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Keith Breen presents an extended critical evaluation of the social and political thought of Jurgen Habermas, Hannah Arendt and Alasdair MacIntyre. Although hailing from very different philosophical traditions, these theorists all take as their starting-point Max Weber’s seminal diagnosis of late modernity. Michael Wilkinson finds that although Breen’s book serves as a prelude to this broader project rather than its fulfillment, it is nonetheless a tantalising one which leaves the reader itching for more.

Under Weber’s Shadow: Modernity, Subjectivity and Politics in Habermas, Arendt and Macintyre. Keith Breen. Ashgate. August 2012.

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Can political theory emerge from the shadow of Max Weber? This question is explored in a new scholarly work by Keith Breen, Senior Lecturer of Political Theory at Queen’s University, Belfast. Under Weber’s Shadow has three principal aims: to examine Weber’s legacy by considering his influence on three towering figures of twentieth century political thought – Jürgen Habermas, Hannah Arendt, and Alisdair MacIntyre – to criticize their attempts to break free from his “iron cage”, and by learning from their mistakes, to stake out an alternative path that avoids the Weberian descent into subjectivism. Breen’s goal, stated bluntly, is to rescue inter-subjectivity by firmly grounding politics on shared experiences and common goals.

Politics must, for Breen, transcend the dysfunctional competition of individual wills that it has become in advanced modernity, with charismatic elites jostling for domination of a public whose vitality has been desiccated by state capitalism and its bureaucratic machine. Acknowledging Weber’s complicity in this bleak narrative, Habermas, Arendt and MacIntyre seek, in distinct ways, to resurrect the political with an ethics of inter-subjectivity based on rational discourse, joint political action and shared practices respectively.

But each errs in failing to provide an account that can fully redeem the promise of freedom, equality and solidarity: Habermas by separating system and lifeworld, Arendt by extricating the question of social justice from the political realm, MacIntyre by insulating pre-modern values from large-scale modern organisation. Common to each is a bifurcation of political space into fallen and salvable realms, depoliticising a key element of our collective existence and thereby limiting the possibility of wholesale social change.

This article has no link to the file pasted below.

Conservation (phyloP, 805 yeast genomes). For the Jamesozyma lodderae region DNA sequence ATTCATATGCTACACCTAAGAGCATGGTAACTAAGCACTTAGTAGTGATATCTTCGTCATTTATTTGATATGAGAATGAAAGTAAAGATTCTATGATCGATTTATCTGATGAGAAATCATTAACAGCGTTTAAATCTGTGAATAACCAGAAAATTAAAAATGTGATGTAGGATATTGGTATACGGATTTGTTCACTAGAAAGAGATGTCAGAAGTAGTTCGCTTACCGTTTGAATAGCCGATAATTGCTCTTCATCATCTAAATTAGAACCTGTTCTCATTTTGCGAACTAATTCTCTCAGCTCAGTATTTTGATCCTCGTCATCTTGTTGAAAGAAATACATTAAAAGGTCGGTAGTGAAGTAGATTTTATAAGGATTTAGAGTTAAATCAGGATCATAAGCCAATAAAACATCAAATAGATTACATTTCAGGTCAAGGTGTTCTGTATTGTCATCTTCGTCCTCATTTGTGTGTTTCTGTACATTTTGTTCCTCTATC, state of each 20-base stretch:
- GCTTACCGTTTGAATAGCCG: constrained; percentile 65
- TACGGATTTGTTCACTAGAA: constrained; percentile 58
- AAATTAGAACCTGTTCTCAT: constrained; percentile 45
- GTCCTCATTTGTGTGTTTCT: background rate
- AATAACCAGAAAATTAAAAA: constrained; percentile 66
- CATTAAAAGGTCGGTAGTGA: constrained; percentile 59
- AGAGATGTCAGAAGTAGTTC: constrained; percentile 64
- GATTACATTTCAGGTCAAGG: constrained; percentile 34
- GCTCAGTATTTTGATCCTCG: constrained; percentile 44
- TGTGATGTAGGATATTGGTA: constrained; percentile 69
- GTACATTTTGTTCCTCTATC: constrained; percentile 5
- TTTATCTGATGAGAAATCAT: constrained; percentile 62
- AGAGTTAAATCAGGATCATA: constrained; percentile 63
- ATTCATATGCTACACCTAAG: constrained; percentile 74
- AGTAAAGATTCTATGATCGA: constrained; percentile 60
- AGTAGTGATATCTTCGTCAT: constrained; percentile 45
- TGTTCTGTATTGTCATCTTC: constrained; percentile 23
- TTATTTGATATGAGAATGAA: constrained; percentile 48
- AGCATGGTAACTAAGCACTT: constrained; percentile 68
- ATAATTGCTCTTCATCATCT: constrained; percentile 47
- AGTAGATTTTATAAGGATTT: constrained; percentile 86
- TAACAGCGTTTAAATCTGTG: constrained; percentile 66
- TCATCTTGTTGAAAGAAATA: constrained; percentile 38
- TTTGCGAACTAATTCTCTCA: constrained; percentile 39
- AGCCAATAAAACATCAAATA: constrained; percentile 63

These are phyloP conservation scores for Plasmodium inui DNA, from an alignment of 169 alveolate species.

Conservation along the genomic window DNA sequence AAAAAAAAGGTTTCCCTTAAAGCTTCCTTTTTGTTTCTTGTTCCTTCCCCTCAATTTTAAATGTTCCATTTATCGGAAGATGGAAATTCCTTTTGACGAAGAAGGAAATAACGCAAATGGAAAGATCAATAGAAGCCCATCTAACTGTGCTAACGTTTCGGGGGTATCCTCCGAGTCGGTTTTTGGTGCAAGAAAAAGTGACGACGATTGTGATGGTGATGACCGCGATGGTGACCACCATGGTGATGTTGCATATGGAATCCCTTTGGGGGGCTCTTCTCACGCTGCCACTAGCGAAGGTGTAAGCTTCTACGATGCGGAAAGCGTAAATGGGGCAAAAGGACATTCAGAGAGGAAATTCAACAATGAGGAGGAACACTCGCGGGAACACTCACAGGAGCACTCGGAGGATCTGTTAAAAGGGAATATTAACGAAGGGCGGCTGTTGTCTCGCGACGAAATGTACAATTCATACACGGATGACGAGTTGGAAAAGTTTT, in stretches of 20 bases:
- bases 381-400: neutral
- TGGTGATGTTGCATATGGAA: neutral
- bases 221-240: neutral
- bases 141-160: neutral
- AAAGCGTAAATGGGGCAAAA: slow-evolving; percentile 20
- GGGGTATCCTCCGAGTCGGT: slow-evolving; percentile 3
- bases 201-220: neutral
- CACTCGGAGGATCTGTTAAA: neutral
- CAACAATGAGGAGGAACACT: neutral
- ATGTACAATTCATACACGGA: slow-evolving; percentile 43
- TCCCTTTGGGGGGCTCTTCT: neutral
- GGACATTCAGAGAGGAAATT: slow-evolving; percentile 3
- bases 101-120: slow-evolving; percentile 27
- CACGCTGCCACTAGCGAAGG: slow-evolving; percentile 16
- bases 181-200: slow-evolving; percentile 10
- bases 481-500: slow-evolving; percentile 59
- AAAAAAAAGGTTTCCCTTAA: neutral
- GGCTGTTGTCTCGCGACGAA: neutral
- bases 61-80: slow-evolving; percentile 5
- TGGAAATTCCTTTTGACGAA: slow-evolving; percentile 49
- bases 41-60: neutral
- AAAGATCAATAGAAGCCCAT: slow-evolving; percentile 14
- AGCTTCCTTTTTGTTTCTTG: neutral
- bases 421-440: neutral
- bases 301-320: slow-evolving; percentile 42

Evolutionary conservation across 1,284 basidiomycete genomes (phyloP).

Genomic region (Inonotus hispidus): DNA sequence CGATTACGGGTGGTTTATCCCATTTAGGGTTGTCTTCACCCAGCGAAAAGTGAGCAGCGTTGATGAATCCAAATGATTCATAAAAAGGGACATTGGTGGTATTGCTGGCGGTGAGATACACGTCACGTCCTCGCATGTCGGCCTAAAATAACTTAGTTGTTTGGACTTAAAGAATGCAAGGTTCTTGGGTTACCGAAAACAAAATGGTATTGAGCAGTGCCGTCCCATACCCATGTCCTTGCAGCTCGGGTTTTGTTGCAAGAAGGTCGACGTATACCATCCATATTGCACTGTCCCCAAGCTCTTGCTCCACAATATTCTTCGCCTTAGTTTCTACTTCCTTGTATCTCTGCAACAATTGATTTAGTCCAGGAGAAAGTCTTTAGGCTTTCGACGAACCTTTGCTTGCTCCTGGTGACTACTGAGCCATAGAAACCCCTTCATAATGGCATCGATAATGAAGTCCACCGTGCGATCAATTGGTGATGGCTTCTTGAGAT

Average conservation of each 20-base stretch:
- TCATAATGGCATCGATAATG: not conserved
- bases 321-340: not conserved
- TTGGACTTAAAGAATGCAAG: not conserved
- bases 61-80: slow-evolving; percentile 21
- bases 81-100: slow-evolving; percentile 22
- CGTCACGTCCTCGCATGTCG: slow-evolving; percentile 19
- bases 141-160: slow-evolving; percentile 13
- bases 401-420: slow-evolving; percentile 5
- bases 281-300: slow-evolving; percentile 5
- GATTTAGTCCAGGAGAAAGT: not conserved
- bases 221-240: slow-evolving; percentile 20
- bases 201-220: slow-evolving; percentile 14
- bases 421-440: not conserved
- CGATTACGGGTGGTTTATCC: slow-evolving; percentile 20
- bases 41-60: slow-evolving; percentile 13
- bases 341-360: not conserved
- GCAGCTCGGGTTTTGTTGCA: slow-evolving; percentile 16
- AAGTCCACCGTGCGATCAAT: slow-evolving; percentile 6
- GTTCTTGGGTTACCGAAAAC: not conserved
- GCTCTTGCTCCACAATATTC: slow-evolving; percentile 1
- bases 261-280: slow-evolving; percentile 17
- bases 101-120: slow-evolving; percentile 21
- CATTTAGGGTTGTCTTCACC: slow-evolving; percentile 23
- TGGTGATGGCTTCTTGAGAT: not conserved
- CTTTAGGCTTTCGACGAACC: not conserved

Instead, Breen insists that the goal of human flourishing can only be achieved through a political ethics that is holistic, pervading all aspects of social and public life. Means and ends, formal and informal practices, economic and political institutions must all be subject to this commitment to the common good. But the political nature of this commitment implies a rejection of Habermas’s moral proceduralism and MacIntyre’s substantive univeralism. There are no presuppositions of consensus or guarantees of teleological harmony: the political realm is, as Arendt so lucidly observed, fragile, contingent, unpredictable and frail. And yet, as Arendt neglected, political ethics must not be divorced from conflict and dissensus, instrumental reasoning and strategic action, compromise and even violence. It is a totalising political ethics that is required.

Breen’s book is hugely ambitious in its aims even if rather narrower in its execution, predominantly exploring the specific contributions of great philosophers and identifying where they go astray. Because each of these assessments is highly insightful and detailed, the authors presented fairly, sympathetically, and in their own voice, the subsequent critique is all the more penetrating and persuasive. There are flashes of brilliance here, for instance the highlighting Arendt’s occlusion of violence and political judgment. Although these chapters are occasionally somewhat laboured and repetitive, containing detail that could have been omitted or relegated to footnotes, they will remain of special interest to scholars of Arendt, Habermas and MacIntyre.